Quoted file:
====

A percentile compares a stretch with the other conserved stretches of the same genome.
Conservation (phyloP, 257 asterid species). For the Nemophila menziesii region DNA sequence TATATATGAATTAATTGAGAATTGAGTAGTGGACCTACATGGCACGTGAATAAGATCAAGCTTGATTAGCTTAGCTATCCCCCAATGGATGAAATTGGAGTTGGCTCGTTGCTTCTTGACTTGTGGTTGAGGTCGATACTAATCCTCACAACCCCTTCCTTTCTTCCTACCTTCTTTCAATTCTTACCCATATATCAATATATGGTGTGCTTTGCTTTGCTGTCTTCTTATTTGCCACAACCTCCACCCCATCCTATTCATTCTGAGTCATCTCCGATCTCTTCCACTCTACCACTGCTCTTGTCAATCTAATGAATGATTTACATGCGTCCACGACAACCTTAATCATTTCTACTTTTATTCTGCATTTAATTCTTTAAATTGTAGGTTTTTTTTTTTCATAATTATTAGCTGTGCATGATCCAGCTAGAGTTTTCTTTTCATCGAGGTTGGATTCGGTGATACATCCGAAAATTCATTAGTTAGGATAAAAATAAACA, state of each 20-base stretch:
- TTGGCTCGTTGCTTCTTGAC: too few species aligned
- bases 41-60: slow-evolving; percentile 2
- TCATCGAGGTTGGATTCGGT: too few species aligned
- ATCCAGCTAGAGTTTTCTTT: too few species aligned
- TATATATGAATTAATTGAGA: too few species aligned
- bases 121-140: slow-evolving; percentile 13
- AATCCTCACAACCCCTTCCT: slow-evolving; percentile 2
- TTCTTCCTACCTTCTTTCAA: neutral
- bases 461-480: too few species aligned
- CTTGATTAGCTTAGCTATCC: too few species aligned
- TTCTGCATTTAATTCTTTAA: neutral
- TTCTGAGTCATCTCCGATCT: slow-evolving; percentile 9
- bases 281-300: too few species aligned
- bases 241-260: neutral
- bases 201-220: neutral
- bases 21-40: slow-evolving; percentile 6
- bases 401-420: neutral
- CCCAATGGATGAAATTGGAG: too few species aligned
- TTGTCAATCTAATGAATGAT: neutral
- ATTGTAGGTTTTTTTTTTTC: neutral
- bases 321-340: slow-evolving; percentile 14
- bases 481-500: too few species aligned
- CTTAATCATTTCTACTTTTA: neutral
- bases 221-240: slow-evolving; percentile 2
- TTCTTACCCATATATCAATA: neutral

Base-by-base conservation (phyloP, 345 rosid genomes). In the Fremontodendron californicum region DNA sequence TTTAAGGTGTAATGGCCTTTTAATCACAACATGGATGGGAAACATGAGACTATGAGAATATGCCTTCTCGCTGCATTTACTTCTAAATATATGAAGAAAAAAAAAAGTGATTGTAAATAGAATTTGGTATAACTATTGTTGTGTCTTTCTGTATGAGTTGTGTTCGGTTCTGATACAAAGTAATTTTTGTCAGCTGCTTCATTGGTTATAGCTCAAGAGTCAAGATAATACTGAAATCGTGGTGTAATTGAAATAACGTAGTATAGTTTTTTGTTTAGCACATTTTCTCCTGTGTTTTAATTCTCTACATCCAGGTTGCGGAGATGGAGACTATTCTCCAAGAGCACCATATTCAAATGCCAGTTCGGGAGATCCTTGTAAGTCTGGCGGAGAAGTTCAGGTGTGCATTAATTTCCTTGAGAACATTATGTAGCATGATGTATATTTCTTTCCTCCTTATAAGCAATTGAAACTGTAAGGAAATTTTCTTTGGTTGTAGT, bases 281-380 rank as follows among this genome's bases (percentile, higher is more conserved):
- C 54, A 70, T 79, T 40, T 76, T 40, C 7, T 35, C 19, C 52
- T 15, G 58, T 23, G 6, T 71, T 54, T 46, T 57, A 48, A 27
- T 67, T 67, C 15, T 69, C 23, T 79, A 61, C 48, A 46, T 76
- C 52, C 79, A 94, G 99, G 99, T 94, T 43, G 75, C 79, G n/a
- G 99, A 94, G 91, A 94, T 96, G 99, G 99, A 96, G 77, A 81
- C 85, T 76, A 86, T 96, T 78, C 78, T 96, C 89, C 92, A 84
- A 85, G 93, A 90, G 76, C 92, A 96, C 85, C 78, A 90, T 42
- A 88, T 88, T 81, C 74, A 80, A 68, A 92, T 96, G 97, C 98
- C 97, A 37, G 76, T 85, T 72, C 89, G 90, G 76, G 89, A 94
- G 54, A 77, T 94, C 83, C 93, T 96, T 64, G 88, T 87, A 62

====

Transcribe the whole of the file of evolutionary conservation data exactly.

A percentile compares a stretch with the other conserved stretches of the same genome.
Conservation (phyloP, 257 asterid species). For the Nemophila menziesii region DNA sequence TATATATGAATTAATTGAGAATTGAGTAGTGGACCTACATGGCACGTGAATAAGATCAAGCTTGATTAGCTTAGCTATCCCCCAATGGATGAAATTGGAGTTGGCTCGTTGCTTCTTGACTTGTGGTTGAGGTCGATACTAATCCTCACAACCCCTTCCTTTCTTCCTACCTTCTTTCAATTCTTACCCATATATCAATATATGGTGTGCTTTGCTTTGCTGTCTTCTTATTTGCCACAACCTCCACCCCATCCTATTCATTCTGAGTCATCTCCGATCTCTTCCACTCTACCACTGCTCTTGTCAATCTAATGAATGATTTACATGCGTCCACGACAACCTTAATCATTTCTACTTTTATTCTGCATTTAATTCTTTAAATTGTAGGTTTTTTTTTTTCATAATTATTAGCTGTGCATGATCCAGCTAGAGTTTTCTTTTCATCGAGGTTGGATTCGGTGATACATCCGAAAATTCATTAGTTAGGATAAAAATAAACA, state of each 20-base stretch:
- TTGGCTCGTTGCTTCTTGAC: too few species aligned
- bases 41-60: slow-evolving; percentile 2
- TCATCGAGGTTGGATTCGGT: too few species aligned
- ATCCAGCTAGAGTTTTCTTT: too few species aligned
- TATATATGAATTAATTGAGA: too few species aligned
- bases 121-140: slow-evolving; percentile 13
- AATCCTCACAACCCCTTCCT: slow-evolving; percentile 2
- TTCTTCCTACCTTCTTTCAA: neutral
- bases 461-480: too few species aligned
- CTTGATTAGCTTAGCTATCC: too few species aligned
- TTCTGCATTTAATTCTTTAA: neutral
- TTCTGAGTCATCTCCGATCT: slow-evolving; percentile 9
- bases 281-300: too few species aligned
- bases 241-260: neutral
- bases 201-220: neutral
- bases 21-40: slow-evolving; percentile 6
- bases 401-420: neutral
- CCCAATGGATGAAATTGGAG: too few species aligned
- TTGTCAATCTAATGAATGAT: neutral
- ATTGTAGGTTTTTTTTTTTC: neutral
- bases 321-340: slow-evolving; percentile 14
- bases 481-500: too few species aligned
- CTTAATCATTTCTACTTTTA: neutral
- bases 221-240: slow-evolving; percentile 2
- TTCTTACCCATATATCAATA: neutral

Base-by-base conservation (phyloP, 345 rosid genomes). In the Fremontodendron californicum region DNA sequence TTTAAGGTGTAATGGCCTTTTAATCACAACATGGATGGGAAACATGAGACTATGAGAATATGCCTTCTCGCTGCATTTACTTCTAAATATATGAAGAAAAAAAAAAGTGATTGTAAATAGAATTTGGTATAACTATTGTTGTGTCTTTCTGTATGAGTTGTGTTCGGTTCTGATACAAAGTAATTTTTGTCAGCTGCTTCATTGGTTATAGCTCAAGAGTCAAGATAATACTGAAATCGTGGTGTAATTGAAATAACGTAGTATAGTTTTTTGTTTAGCACATTTTCTCCTGTGTTTTAATTCTCTACATCCAGGTTGCGGAGATGGAGACTATTCTCCAAGAGCACCATATTCAAATGCCAGTTCGGGAGATCCTTGTAAGTCTGGCGGAGAAGTTCAGGTGTGCATTAATTTCCTTGAGAACATTATGTAGCATGATGTATATTTCTTTCCTCCTTATAAGCAATTGAAACTGTAAGGAAATTTTCTTTGGTTGTAGT, bases 281-380 rank as follows among this genome's bases (percentile, higher is more conserved):
- C 54, A 70, T 79, T 40, T 76, T 40, C 7, T 35, C 19, C 52
- T 15, G 58, T 23, G 6, T 71, T 54, T 46, T 57, A 48, A 27
- T 67, T 67, C 15, T 69, C 23, T 79, A 61, C 48, A 46, T 76
- C 52, C 79, A 94, G 99, G 99, T 94, T 43, G 75, C 79, G n/a
- G 99, A 94, G 91, A 94, T 96, G 99, G 99, A 96, G 77, A 81
- C 85, T 76, A 86, T 96, T 78, C 78, T 96, C 89, C 92, A 84
- A 85, G 93, A 90, G 76, C 92, A 96, C 85, C 78, A 90, T 42
- A 88, T 88, T 81, C 74, A 80, A 68, A 92, T 96, G 97, C 98
- C 97, A 37, G 76, T 85, T 72, C 89, G 90, G 76, G 89, A 94
- G 54, A 77, T 94, C 83, C 93, T 96, T 64, G 88, T 87, A 62